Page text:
Gas storage turns resource into buried treasure

Dec 12, 2004 01:00 AM

by Nelson Antosh

In his Galleria-area office, John Hopper scans a colourful three-dimensional seismic image of an ancient ocean reef buried thousands of feet beneath rural New York.
The bright spots show where a wildcatter would sink oil and gas wells. But the president of Falcon Gas Storage has another motive for paying $ 3 mm for seismic images of these underground formations: He wants to pump natural gas back into the ground.

This formation, as it turns out, is a fizzled-out natural gas field. The purpose of privately held Falcon is developing many such fields into natural gas storage reservoirs to supply big cities during the cold of winter and the heat of summer. Hopper doesn't hesitate to use the latest technology designed for getting oil and gas out of the ground, such as horizontal drilling and hydraulic fracturing, to speed the process of filling and draining these reservoirs.
"Drill bigger wells, use bigger pipe, bigger compression. Spend a bunch of money," is how Hopper describes it.

Falcon and others are out to expand the total gas storage in the United States, which has been basically flat for the past 10 years. More than 73 projects, new and expansions, have been proposed for the period between 2004 and 2008, according to Jim Tobin, an analyst for the US Energy Information Administration.
In other parts of the nation, companies are pumping gas into aquifers, hollowing out big holes in underground salt domes and developing variations on that method, like using water to create caverns from thick layers of salt in regions where there are no salt domes.
All of them are designed to serve companies that need to build up supplies for peak demand periods of the year, plus to serve speculators looking to profit from big price swings by purchasing gas when prices are down and storing it until they can sell when prices are up.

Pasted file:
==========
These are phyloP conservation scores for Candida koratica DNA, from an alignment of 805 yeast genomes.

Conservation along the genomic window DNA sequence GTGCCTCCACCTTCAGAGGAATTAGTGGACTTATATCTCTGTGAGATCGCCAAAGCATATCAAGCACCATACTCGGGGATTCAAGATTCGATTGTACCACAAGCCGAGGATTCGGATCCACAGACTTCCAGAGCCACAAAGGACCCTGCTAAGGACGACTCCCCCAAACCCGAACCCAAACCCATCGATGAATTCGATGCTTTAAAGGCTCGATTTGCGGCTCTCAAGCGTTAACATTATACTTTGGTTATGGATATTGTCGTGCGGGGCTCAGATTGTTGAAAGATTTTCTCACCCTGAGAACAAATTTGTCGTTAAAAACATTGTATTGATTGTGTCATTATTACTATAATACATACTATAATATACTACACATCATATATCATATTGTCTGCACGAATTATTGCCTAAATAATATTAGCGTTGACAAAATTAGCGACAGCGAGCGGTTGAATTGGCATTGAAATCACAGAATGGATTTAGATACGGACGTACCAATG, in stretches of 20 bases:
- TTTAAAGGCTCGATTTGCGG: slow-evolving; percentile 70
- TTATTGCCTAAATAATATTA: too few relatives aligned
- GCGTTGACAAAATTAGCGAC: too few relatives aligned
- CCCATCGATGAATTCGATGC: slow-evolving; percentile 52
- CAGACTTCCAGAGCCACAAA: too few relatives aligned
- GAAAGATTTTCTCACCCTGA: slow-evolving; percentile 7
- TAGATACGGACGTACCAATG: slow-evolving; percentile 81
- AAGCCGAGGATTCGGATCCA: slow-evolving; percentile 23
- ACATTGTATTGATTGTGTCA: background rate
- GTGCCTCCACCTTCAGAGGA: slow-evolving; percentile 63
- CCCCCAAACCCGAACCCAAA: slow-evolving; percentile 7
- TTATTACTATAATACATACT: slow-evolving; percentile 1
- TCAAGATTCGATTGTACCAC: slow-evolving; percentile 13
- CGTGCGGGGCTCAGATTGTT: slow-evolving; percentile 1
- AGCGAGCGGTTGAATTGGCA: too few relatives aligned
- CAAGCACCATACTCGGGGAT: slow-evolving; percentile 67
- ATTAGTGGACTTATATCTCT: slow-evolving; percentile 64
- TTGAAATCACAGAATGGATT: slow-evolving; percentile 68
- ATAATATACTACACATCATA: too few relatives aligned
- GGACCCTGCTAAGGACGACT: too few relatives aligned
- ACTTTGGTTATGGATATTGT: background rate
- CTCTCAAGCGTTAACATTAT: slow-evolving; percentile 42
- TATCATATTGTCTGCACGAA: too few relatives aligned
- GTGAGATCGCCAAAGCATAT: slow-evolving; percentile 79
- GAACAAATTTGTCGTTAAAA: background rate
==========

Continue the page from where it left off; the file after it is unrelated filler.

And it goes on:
Strangely enough, there was a substantial slowdown in storage growth during 2003, off about 27 % from 2002. That slowdown was primarily the result of the financial and legal difficulties of pipeline companies and natural gas merchants going back three years at least, said Art Gelber of Gelber & Associates, a consulting company. This trend was in direct opposition to market signals, he said.
The slowdown, which coincided with the collapse of Enron, triggered financial crises in some major players in the gas pipeline business, including Houston's El Paso, which has focused on selling assets to lower its debt. El Paso is the king of North American gas storage, with more than anybody else. Its largest single unit in terms of capacity, which is associated with its ANR pipeline system, boasts 15 depleted fields and a total of 975 wells. The bulk of its storage is located in Michigan.

The company sees the demand for storage facilities able to deliver natural gas more quickly, outpacing the growth in demand for more storage facilities. El Paso's recent investment is mostly intended to increase deliverability of its current facilities rather than adding storage volume, said Byron Wright, vice president for strategy and rates for El Paso Pipeline Corp.
The existing storage on an industry-wide basis "is about as full as it gets; we are full as a tick right now," says Wright, who doesn't see much letup in the seasonal up and down needs for natural gas.